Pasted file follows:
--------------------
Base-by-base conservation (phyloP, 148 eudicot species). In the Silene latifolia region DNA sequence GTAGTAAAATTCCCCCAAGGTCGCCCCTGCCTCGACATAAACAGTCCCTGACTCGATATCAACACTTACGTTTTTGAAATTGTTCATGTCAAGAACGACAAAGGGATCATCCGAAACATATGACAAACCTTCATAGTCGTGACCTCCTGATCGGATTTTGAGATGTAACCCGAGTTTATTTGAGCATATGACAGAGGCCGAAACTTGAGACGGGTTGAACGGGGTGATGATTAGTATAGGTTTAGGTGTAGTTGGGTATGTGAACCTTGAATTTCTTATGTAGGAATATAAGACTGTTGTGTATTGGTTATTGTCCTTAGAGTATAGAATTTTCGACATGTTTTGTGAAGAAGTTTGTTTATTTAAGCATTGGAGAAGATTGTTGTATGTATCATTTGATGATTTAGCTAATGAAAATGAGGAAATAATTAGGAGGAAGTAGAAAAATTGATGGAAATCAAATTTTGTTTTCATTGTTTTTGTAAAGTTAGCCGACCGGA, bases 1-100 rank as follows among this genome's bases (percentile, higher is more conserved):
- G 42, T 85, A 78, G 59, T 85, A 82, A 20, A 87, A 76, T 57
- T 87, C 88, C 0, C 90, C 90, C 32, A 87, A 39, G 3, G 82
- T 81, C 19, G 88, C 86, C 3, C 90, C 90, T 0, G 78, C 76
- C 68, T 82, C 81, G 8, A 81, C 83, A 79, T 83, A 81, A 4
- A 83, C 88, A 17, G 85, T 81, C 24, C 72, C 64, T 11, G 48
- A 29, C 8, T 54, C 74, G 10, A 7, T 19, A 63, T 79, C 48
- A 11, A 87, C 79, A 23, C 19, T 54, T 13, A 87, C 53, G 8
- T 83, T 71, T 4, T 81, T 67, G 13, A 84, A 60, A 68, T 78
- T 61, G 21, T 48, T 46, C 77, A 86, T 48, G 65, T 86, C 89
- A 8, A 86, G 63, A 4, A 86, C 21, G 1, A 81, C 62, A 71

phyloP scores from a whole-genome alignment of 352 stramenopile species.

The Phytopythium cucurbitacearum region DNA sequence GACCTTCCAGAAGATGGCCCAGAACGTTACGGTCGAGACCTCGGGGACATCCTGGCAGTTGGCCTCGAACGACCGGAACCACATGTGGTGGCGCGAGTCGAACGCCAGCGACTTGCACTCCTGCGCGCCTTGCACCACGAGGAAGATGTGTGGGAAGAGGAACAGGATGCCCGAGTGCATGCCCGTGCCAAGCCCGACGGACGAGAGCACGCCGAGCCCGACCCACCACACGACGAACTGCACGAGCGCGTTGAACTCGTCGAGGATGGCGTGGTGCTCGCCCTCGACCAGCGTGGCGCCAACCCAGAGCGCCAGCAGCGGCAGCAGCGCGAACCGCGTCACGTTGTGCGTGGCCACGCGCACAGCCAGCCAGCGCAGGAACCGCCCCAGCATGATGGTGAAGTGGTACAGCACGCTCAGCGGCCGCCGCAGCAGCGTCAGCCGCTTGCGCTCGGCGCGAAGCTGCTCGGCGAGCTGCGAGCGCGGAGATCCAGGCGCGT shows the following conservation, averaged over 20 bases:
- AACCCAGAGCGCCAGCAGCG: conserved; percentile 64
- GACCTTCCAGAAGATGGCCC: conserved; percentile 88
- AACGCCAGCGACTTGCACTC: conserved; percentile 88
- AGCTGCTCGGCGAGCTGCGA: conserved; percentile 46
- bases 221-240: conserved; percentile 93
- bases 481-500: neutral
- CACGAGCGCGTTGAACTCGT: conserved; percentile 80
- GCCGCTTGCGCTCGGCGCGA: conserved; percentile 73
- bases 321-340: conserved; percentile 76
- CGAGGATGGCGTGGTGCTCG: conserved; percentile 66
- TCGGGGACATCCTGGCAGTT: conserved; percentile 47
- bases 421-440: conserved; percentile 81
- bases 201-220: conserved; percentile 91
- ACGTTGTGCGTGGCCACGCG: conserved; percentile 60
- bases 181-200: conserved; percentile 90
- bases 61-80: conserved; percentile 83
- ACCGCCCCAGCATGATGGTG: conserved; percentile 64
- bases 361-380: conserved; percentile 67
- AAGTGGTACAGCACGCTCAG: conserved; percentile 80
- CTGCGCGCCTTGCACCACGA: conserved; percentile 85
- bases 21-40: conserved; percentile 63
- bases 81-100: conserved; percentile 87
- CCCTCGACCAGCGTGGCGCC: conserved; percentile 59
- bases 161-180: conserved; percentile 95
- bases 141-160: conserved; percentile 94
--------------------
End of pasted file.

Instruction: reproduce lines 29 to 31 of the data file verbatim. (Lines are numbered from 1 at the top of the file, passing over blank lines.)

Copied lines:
- bases 61-80: conserved; percentile 83
- ACCGCCCCAGCATGATGGTG: conserved; percentile 64
- bases 361-380: conserved; percentile 67